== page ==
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G.R. No. 166435 - THE SUPERINTENDENT OF CITY SCHOOLS FOR MANILA v. MA. GRACIA AZARCON, ET AL.

G.R. No. 166435 - THE SUPERINTENDENT OF CITY SCHOOLS FOR MANILA v. MA. GRACIA AZARCON, ET AL.

PHILIPPINE SUPREME COURT DECISIONS

FIRST DIVISION

[G.R. NO. 166435 : February 11, 2008]

THE SUPERINTENDENT OF CITY SCHOOLS FOR MANILA, ESTHER JUANINO, MA. LUISA QUIÑONES and SECRETARY OF THE DEPARTMENT OF EDUCATION, Petitioners, v. MA. GRACIA AZARCON, and MELINDA AÑONUEVO, Respondents.

D E C I S I O N

CORONA, J.:

This Petition for Review on Certiorari 1 assails the decision2 of the Court of Appeals (CA) in CA-G.R. SP No. 40848 and its resolution3 denying reconsideration.

Respondents Ma. Gracia Azarcon and Melinda Anoñuevo, public school teachers assigned at General M. Hizon Elementary School (GMHES) in Tondo, Manila, joined the unauthorized mass action of public school teachers held from September 17 to 19, 1990.

On September 20, 1990, then Department of Education, Culture and Sports (DECS)4 Secretary Isidro Cariño filed various charges5 against those teachers who participated in the aforementioned mass action. Respondents were among those charged and placed under preventive suspension.6 They were later found guilty of conduct prejudicial to the best interest of the service and were consequently dismissed.7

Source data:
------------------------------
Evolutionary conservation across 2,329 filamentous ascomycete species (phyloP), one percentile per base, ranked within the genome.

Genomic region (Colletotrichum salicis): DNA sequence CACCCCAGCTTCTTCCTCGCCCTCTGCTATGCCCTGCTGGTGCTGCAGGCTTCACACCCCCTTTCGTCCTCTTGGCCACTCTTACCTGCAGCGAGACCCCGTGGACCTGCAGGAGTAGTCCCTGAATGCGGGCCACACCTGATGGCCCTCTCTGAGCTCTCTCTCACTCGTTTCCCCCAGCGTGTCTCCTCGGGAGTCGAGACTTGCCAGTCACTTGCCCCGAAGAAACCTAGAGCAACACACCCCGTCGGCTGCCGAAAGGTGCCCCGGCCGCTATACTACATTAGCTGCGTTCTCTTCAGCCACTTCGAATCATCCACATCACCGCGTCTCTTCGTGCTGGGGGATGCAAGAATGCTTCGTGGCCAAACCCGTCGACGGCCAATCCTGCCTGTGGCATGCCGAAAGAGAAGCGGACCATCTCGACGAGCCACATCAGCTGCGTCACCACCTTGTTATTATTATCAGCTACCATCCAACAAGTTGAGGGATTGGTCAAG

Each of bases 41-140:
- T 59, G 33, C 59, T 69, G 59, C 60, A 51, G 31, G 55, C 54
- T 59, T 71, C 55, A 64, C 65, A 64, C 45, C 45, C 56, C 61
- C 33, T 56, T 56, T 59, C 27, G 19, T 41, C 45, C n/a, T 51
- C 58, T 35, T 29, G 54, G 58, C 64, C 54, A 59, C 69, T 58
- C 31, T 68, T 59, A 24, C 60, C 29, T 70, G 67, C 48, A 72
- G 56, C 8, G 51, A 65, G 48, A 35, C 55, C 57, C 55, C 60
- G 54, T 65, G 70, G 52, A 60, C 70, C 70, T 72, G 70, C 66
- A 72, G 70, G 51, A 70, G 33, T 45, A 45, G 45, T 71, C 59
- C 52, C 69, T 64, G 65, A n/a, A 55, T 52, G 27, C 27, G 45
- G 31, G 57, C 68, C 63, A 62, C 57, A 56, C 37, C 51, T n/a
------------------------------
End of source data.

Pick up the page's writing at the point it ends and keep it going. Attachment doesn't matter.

Aggrieved, respondents appealed their dismissal to the Merit System Protection Board (MSPB) which, however, dismissed their appeal for lack of merit.8

Respondents elevated the MSPB decision to the Civil Service Commission (CSC). In its August 3, 1993 resolution,9 the CSC agreed that respondents acted "without due regard to the adverse consequences of their actions which necessarily resulted in the suspension and stoppage of classes, to the prejudice of the students."10 It, however, modified the penalty to six months' suspension without pay. The CSC took into consideration the period of time respondents were out of work and ordered their automatic reinstatement to their former positions without back salaries.11

On the strength of the October 3, 1993 CSC resolution, respondents requested petitioner Dr. Erlinda G. Lolarga, superintendent of city schools for Manila (superintendent), to reinstate them at GMHES.12